Lidl starts selling locally grown CANNABIS in its Swiss stores
- The sale of regulated cannabis was legalised by the Swiss government in 2011
- The product is being sold alongside traditional tobacco products in the store
- It is derived from hemp flowers and contains less THC than regular cannabis
Lidl is offering locally grown cannabis to Swiss customers alongside rolling tobbacco after a regulation change made it possible to stock legal marijuana.
Authorities in Switzerland passed a bill back in 2011 which allows people over 18 to purchase and use cannabis containing no more than 1% of tetrahydrocannabinol (THC) – the plant’s psychoactive chemical.
But up until now the policy has not seen the nation’s supermarkets flocking to stock the legal high.
Lidl has become one of the first to give the new drug a run in its stores – in the hope that it will offer consumers an alternative to rolling tobacco.
The product, derived from hemp flowers, is being sold alongside regular tobacco products and can be found in a number of the German supermarket’s chains.
Lidl’s new cannabis offering is one of the first in Switzerland to hit the shelves after the Co-op started selling it last year
The new variety of cannabis is less strong than traditional versions and is manufactured in a controlled labratory
A 1.5g box, from plants grown indoors, costs 17.99 Swiss francs (£13.20). A 3g bag is 19.99 Swiss francs, but is made from flowers grown in greenhouses.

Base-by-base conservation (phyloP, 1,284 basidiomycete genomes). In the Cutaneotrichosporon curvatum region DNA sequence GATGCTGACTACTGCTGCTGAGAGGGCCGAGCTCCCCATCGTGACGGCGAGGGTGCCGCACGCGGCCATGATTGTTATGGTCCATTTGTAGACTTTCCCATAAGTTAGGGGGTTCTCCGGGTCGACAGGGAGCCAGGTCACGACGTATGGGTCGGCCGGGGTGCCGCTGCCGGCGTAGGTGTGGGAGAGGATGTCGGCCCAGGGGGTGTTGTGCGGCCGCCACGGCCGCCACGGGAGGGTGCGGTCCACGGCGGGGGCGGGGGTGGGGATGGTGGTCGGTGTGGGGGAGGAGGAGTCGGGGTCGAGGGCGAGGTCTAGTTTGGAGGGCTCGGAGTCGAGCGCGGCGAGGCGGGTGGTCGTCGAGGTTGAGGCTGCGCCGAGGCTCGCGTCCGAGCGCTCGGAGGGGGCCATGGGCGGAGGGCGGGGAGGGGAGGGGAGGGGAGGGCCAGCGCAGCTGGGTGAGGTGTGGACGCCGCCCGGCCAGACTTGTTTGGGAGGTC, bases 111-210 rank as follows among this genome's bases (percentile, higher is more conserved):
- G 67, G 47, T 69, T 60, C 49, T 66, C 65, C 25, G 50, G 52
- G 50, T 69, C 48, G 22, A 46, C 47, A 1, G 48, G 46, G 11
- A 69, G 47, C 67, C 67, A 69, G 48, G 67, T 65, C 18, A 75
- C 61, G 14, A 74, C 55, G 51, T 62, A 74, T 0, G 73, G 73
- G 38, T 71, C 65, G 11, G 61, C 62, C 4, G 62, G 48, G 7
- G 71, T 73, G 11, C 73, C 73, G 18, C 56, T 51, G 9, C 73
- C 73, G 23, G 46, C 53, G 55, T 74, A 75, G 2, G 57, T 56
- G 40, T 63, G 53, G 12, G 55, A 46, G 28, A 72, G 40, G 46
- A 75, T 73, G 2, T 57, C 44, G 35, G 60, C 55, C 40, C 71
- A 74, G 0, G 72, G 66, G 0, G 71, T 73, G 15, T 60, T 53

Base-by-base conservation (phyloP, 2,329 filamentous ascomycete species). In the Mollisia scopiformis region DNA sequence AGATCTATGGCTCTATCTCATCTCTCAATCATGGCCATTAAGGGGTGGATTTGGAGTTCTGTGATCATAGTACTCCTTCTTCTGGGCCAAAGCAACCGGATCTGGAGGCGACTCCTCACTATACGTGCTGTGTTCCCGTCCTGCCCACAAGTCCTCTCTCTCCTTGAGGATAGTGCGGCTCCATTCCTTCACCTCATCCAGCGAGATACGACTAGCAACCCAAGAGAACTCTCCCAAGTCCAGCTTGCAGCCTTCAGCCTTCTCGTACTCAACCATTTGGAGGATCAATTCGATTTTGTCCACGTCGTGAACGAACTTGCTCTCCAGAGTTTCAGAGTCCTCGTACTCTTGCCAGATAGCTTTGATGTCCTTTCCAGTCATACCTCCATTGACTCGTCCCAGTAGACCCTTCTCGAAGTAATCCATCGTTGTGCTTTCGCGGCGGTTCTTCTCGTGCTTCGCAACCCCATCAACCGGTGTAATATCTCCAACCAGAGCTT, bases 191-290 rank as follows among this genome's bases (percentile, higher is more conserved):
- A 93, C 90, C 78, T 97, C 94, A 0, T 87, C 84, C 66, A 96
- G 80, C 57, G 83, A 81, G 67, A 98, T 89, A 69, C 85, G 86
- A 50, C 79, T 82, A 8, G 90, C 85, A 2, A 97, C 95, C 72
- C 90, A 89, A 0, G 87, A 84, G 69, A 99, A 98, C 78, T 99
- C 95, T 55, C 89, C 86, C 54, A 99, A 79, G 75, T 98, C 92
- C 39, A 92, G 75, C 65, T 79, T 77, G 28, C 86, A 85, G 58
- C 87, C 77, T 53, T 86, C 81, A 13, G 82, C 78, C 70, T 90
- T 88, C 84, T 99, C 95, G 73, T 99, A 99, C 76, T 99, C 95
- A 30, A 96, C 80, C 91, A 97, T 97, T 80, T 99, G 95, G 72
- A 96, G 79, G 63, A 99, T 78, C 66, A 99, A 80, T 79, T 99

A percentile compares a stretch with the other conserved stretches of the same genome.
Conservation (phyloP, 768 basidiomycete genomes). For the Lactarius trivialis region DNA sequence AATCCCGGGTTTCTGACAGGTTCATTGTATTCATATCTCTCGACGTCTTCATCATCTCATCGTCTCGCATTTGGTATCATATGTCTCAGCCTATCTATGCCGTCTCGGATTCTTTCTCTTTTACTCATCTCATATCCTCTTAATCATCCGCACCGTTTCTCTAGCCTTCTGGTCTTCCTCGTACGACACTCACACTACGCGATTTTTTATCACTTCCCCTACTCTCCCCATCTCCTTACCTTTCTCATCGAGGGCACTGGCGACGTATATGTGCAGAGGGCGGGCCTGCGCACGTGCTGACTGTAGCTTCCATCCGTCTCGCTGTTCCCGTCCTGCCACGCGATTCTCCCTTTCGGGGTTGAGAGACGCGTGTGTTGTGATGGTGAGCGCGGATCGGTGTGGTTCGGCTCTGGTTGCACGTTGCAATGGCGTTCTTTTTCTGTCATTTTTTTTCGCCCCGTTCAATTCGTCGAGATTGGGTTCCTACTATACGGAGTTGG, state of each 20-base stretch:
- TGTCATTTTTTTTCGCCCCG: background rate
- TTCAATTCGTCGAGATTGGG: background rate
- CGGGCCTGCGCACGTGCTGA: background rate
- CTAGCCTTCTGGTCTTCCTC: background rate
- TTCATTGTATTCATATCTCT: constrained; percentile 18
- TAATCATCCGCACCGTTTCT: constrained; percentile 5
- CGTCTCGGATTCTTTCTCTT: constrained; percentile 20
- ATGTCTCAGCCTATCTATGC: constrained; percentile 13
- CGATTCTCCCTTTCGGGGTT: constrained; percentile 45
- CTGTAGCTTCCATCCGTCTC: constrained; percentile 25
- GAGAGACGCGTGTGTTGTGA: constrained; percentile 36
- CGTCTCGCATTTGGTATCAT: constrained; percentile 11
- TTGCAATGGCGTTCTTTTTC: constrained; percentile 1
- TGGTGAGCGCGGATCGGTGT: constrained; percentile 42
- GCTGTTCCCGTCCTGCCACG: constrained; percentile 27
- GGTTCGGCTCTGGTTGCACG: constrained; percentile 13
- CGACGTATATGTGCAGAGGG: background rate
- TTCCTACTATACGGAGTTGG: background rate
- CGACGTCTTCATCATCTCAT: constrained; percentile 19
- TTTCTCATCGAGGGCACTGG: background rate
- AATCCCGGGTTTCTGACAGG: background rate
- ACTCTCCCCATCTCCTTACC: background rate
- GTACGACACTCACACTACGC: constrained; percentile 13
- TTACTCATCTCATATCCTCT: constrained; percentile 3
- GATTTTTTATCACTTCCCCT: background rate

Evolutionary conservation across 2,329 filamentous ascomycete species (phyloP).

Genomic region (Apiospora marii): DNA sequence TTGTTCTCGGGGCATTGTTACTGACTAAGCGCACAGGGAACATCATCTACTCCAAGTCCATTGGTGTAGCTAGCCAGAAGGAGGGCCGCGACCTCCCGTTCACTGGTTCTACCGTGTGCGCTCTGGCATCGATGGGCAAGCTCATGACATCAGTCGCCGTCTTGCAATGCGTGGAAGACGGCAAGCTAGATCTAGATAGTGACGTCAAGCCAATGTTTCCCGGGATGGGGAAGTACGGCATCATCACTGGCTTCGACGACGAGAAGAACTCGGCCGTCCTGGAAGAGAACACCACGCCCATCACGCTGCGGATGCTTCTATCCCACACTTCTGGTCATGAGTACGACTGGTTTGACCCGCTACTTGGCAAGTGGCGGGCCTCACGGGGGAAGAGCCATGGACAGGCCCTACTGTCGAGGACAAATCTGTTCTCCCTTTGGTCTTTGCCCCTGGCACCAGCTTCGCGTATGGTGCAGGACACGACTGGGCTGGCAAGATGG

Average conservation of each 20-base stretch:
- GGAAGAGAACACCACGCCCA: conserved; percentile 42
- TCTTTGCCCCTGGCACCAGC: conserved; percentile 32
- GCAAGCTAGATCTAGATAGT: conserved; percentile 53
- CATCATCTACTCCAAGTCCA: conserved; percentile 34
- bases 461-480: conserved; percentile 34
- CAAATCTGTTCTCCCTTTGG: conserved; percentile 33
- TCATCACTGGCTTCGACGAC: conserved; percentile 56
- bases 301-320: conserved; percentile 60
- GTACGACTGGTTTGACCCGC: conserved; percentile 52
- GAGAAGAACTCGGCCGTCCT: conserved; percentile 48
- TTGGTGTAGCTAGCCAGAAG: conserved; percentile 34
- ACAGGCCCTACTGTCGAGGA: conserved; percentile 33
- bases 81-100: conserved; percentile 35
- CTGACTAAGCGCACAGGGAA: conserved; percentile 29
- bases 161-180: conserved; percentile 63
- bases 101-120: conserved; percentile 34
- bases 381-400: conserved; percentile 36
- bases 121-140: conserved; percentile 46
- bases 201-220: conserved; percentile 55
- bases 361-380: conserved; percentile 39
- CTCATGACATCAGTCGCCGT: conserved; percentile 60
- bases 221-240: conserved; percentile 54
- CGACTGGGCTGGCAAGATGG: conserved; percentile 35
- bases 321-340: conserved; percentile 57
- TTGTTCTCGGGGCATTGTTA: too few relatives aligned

In fact, the cost per cigarette of the legalized cannabis is more than double that of tobacco roll-ups.
Lidl’s products are designed to provide a relaxing and anti-inflammatory effect, but not to be intoxicating.
The German supermarket said its supplier – The Botanicals, based in Thurgau, north-east Switzerland – was growing the cannabis plants indoors and in semi-automated greenhouses.
‘The manufacturer relies on sustainable agriculture and refrains entirely from adding chemical, synthetic or genetically modified substances,’ a statement said.
The product is said to be high on cannabidiol (CBD), an ingredient of the hemp plant. ‘The legally cultivable varieties contain only very small amounts of THC and a high proportion of CBD,’ Lidl said.
Switzerland’s 2011 law change, designed to open up the availability of medicinal cannabis, has only recently been seized upon by commercial operators.
Switzerland’s customs agency, which collects taxes from cannabis product sales, recorded an increase in registered retailers from a ‘handful’ in 2015 to more than 140 in the last year. In 2017 about £18m in tax was collected on sales of £73m.
The Swiss supermarket chain Coop – unrelated to the UK brand – was the first to sell cannabis cigarettes last year.
The charity Addiction Suisse has raised concern that CBD can modify the function of the placenta during pregnancy.
The supermarket chain said the products very small amount of the hallucinogenic chemical THC made it safe for consumers
There are two varieties of the product on offer – one box costing £13 and one costing around £15
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